Zimbabwe begins to look toward the future

Robert Mugabe looms large as nation begins climb out of economic slump

(FILES) In this file photo taken on December 14, 2017 Zimbabwe's President Emmerson Mnangagwa delivers a speech during the opening of the 107th annual conference of the Zanu-PF Central Committee at the party headquarters in Harare.
Zimbabwean President Emmerson Mnangagwa said on March 16, 2018 that the country "has moved on" in response to claims by former president Robert Mugabe that he was ousted in an illegal "coup d'etat". Mnangwa added in a short statement that he "noted recent remarks made to the media" by Mugabe who spoke to foreign journalists at a location in Harare on Thursday. It was Mugabe's first public statement since his resignation in November.
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The hustle and bustle of Harare's Josiah Tongogara Street reflect both the beating heart of a capital city and the short history of Zimbabwe as a nation state.

Named after a guerrilla fighter from the struggle for independence from what was Rhodesia, heavy traffic and congestion make the busy road a natural venue for newspaper sellers. Billboards advertising the latest headlines are a reminder of how Zimbabwe, for now at least, cannot avoid the past even if people are crying out for a new future.

"Mugabe to lose properties," said one. "Mugabe fights back," reads another, referring to the former president, who was ousted in November last year.

On the road itself, the many potholes drivers edgily steer around feel like a metaphor for the struggle that lies ahead. Zimbabwe's economic fabric is shattered. Unemployment stands at 80 percent.

"Mugabe killed us. We are starting from zero," John Sibanda, a maize farmer from a town east of Harare, told The National.

Among tens of thousands to suffer during the agricultural collapse of the nation once known as Africa's bread basket, Mr Sibanda came to the capital to boost his income by working as a driver.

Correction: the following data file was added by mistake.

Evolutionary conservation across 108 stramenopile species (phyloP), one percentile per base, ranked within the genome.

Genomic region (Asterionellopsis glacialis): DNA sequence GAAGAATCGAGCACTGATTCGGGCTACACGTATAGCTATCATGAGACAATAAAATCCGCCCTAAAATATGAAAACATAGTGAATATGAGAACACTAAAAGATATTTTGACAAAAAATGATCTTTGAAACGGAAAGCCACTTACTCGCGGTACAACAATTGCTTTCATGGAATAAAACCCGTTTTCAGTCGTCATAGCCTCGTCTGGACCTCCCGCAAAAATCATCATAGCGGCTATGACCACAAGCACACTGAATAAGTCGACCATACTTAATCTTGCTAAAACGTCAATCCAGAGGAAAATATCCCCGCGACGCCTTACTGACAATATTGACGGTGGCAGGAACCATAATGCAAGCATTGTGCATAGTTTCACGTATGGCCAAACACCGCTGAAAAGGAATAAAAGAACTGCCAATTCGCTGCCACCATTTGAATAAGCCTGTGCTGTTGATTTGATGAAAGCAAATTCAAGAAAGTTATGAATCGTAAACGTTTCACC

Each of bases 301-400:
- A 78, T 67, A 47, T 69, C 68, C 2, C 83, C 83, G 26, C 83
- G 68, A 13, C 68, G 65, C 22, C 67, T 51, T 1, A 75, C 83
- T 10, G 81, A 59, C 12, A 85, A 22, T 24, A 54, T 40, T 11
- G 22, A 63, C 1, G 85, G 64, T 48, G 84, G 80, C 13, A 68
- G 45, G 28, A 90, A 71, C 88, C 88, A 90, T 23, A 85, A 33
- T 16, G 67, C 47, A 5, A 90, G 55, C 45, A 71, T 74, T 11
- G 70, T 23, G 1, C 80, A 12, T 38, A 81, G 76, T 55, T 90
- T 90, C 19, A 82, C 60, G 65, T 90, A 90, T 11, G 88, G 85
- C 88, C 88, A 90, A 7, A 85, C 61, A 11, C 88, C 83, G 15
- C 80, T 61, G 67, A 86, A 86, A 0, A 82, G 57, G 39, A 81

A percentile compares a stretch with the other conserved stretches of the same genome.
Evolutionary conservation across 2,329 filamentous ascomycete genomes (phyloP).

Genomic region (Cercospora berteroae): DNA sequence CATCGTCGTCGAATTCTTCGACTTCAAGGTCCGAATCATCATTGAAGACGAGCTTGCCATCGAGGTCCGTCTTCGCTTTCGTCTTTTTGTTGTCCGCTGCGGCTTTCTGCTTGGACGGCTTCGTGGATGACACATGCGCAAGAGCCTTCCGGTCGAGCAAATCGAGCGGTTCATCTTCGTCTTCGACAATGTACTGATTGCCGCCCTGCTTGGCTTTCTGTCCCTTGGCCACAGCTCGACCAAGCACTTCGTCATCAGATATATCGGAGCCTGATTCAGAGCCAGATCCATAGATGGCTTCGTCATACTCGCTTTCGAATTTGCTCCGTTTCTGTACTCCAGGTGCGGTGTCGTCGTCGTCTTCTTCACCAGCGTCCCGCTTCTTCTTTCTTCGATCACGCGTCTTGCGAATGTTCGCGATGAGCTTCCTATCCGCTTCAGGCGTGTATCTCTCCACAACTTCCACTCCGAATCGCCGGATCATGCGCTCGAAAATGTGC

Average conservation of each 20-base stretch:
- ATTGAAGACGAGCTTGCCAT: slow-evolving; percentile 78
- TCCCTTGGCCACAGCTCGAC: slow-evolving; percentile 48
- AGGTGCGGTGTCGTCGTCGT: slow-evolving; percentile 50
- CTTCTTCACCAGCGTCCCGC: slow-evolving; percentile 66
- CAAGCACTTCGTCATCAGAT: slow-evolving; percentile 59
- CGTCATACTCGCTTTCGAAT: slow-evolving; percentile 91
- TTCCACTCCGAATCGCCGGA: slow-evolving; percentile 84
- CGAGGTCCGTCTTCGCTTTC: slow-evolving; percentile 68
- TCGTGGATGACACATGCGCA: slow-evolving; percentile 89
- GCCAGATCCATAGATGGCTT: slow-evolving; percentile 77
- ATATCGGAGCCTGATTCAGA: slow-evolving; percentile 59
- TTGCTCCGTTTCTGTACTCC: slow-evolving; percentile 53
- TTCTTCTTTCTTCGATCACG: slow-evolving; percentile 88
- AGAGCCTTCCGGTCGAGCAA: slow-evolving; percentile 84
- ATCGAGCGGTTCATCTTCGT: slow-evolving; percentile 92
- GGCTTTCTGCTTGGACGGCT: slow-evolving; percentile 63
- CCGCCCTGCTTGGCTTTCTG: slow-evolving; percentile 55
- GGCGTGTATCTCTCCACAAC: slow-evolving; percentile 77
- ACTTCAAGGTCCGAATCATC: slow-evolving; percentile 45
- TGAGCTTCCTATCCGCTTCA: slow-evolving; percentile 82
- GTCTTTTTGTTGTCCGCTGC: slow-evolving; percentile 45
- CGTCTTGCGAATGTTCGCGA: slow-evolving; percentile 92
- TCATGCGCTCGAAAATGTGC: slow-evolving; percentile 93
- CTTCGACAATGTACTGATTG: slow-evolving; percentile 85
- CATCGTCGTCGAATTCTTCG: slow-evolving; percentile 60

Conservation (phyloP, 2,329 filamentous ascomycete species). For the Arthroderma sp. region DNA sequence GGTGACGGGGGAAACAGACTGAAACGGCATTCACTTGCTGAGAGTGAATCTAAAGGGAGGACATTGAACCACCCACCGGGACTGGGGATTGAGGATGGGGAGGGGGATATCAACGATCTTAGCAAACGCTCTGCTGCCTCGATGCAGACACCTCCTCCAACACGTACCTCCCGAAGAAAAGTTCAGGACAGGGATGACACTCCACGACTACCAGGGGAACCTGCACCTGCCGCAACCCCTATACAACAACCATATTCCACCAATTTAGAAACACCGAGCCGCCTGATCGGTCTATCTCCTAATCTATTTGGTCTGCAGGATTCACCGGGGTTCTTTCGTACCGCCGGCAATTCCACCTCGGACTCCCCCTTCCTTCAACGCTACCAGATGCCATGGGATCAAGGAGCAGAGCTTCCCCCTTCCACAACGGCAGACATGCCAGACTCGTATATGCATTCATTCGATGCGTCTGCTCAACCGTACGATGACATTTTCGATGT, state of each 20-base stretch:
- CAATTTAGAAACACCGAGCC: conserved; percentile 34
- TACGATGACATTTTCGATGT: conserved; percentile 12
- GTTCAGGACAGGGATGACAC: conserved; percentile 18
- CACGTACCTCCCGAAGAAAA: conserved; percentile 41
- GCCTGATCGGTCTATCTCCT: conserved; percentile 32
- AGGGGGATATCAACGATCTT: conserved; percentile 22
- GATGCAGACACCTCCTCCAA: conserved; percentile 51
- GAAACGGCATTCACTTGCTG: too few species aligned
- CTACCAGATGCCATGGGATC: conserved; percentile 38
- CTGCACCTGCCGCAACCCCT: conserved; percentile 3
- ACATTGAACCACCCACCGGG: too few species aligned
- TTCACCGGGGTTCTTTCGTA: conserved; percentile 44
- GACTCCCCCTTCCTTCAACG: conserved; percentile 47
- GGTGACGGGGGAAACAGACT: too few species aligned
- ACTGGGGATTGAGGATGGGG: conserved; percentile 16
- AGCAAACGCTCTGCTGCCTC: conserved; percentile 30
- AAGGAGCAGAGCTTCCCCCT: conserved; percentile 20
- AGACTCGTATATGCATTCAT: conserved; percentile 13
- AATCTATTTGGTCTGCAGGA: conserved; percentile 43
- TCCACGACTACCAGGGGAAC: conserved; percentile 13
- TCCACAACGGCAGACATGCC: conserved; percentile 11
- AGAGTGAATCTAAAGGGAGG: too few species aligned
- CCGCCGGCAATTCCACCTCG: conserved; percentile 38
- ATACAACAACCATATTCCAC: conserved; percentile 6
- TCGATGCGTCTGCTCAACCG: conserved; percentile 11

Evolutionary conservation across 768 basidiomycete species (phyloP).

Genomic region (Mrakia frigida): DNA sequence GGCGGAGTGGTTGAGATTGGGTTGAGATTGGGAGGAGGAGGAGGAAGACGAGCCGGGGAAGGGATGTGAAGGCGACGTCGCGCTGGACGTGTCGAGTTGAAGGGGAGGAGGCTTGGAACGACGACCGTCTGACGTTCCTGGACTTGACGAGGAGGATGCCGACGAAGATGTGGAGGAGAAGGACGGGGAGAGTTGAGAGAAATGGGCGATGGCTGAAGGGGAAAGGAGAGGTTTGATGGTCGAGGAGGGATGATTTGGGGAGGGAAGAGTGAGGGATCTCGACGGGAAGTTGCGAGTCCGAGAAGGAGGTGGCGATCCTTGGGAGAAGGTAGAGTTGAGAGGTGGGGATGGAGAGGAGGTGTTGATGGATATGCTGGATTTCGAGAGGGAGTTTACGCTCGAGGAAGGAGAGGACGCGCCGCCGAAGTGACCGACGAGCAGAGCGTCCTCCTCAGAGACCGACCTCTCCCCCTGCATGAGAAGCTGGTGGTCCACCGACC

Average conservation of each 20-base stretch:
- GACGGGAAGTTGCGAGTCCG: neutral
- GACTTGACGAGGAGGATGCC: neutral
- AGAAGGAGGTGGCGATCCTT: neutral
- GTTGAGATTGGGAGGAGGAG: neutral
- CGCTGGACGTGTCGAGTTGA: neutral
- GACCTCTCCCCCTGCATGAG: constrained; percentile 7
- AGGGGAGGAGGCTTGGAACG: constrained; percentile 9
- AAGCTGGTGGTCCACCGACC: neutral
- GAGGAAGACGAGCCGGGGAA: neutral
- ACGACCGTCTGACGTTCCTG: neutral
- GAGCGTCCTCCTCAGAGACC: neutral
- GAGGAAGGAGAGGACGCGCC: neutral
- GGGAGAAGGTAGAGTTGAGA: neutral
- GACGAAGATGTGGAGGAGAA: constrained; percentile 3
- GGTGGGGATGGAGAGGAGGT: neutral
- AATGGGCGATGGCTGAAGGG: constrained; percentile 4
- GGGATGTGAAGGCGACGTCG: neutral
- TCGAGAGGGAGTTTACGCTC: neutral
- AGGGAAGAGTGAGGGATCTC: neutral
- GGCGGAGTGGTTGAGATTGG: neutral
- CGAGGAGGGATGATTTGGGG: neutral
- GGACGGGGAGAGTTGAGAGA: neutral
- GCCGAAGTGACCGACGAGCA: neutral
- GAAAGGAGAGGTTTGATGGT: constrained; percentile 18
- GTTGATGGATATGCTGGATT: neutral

He is pleased with what the country's new president, Emmerson Mnangagwa, has done so far, though little has changed.

"It is like trying to raise a ship that has sunk. It will be difficult, but the new president wants to do business. He wants to get investment for Zimbabwe."


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Josiah Tongogara died in a road accident in neighbouring Mozambique in 1979, just days after the Lancaster House Agreement was signed, paving the way to the creation of the republic.

Then aged 41, many suspect there was foul play as he was a rival to Mr Mugabe, who would go on lead the country from its infancy to his eventual demise at the hands of the military.

The street named after Mr Tongogara has seen better days. Long-since disused street-lights bow over junctions. As the "robots" – or traffic lights – turn red, hawkers flood the junction peddling wares as diverse as phone chargers, packets of crisps, oil paintings and giant maps of Africa. Lamp posts and trees bear hand-written advertisements for services such as tree-felling, thatching and building-repairs.

Everyone is trying to eke a living. The newspaper sellers are focused exclusively on Zimbabwe's politics and politicians: there is nothing about Donald Trump or North Korea. Pop or sport stars do not feature, nor do celebrities.

Zimbabwe is awaiting the first presidential election since the end of Mr Mugabe’s 37-year rule. Voting is due to take place at some, as yet unspecified, point between June and August.

Mr Mnangagwa said in January that the elections will be "free, credible, fair and indisputable".

What comes next, most people say, cannot be as bad as what went before. Hence the voracious interest in news about the country's leaders - past and present.

"The rock stars of our country are our politicians, which is a tragedy if you think about it," said Larry Kwirirayi, a presenter of a prime-time radio talk-show in Harare.